While UAE internet penetration is high at 70.9%, many travel brand sites are not mobile-friendly or highly evolved in terms of content. For regional traffic, there is also a need for the “Arabisation” of content in native languages. Jakovljevic says almost 50% of users in the Middle East use smart phones to book travel.
Presently, airlines dominate 75% of the present $6 billion worth of annual online travel spending in the GCC. Amadeus research suggests that the hotels’ marketshare “has immense potential to grow in the future once the hospitality industry starts viewing the online world as a means to not only widen its base and offer customised services directly, but also lowering its costs. What makes the coming years interesting is that the region is at a tipping point in terms of debit card enablement for online purchases.”
Terry Kane, director of digital strategy at Jumeirah Group, says the hotel company is building a new “digital ecosystem” with a new app and social media channels “designed to inspire and inform at every stage of the consumer journey.”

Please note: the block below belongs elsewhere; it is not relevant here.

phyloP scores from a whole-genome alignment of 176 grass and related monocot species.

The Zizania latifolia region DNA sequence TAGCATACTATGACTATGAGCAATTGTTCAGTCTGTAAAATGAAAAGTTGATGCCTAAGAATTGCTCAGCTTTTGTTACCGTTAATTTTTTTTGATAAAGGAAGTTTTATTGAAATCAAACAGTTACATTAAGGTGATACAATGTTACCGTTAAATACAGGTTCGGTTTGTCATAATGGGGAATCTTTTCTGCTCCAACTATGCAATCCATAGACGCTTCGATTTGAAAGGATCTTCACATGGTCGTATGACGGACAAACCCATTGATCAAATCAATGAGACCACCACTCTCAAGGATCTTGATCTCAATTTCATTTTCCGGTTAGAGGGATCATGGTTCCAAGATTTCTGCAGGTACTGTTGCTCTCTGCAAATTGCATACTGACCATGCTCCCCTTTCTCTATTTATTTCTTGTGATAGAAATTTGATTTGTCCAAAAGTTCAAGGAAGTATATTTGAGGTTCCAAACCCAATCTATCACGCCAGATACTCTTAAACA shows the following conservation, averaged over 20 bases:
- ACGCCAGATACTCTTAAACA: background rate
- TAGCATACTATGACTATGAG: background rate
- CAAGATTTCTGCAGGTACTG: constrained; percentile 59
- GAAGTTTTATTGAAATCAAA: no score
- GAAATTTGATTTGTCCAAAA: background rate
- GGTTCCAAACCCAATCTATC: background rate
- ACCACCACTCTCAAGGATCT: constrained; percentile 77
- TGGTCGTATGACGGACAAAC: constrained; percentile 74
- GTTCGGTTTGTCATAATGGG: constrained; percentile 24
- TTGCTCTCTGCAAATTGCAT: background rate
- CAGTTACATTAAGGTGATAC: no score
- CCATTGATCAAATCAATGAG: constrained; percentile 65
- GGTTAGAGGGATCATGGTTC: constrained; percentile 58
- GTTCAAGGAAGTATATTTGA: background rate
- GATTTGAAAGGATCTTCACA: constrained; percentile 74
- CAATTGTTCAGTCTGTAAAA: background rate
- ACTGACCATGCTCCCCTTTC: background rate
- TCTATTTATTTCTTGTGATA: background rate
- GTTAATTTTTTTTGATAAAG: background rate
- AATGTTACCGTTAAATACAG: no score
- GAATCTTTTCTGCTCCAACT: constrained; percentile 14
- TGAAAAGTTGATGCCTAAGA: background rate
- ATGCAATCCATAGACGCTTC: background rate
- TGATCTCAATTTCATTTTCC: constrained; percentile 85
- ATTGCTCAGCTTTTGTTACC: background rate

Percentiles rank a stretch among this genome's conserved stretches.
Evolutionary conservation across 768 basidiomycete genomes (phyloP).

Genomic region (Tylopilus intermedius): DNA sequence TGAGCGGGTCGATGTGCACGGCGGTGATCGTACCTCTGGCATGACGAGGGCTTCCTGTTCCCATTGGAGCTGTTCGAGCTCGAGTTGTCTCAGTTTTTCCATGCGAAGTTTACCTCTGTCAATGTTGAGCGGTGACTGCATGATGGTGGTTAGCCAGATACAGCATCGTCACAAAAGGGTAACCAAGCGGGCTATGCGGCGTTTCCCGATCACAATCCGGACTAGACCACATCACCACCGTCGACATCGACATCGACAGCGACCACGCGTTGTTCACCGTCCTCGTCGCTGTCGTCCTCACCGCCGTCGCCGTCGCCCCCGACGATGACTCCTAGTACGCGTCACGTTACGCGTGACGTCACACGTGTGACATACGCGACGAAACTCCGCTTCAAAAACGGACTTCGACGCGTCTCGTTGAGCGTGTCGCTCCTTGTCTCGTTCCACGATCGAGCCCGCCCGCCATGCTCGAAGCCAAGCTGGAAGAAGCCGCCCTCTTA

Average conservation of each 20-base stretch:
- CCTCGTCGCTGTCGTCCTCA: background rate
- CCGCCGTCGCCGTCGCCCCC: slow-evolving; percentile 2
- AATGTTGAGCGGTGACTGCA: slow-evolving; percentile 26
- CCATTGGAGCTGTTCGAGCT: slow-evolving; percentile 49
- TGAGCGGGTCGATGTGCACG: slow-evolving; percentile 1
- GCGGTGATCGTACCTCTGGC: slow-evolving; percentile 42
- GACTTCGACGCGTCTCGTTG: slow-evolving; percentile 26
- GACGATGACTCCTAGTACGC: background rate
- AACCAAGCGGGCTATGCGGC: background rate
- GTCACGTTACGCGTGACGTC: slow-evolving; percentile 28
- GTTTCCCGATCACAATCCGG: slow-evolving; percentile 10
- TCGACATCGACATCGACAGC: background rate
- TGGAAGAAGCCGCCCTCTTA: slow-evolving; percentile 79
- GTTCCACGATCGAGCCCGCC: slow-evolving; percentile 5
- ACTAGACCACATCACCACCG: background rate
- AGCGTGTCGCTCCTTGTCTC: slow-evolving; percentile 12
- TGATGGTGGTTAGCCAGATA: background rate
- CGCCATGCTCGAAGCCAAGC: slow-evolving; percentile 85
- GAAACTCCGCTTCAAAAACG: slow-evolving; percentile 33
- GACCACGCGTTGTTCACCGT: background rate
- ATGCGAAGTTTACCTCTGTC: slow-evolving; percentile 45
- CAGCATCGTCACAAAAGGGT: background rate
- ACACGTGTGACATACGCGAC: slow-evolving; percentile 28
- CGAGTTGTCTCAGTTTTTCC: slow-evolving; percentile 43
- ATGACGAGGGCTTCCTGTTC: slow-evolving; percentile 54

The Amadeus Future of Travel study ends with a look at the power of social media and trends relating to connected, personalized and sustainable travel. Without mentioning the viral #MyDubai account on Instagram, presently with 79,000 followers, the reports states Instagram is popular in the GCC mostly in the UAE and Saudi Arabia. On the photo-sharing platform, #JumeirahGroup and #VisitAbuDhabi are in the 8,000 follower range; #Dubai has 423,000 followers.
Lastly, we asked Clayton what the UAE offers that’s difficult to find anywhere else, beyond the indoor ski hill.
“The desert and the sheer beauty of it,” he says. “It’s about the changes of colors and the changing of shadows during different parts of the day. Being out there takes you back to tribal culture, and the nomadic history of the region.”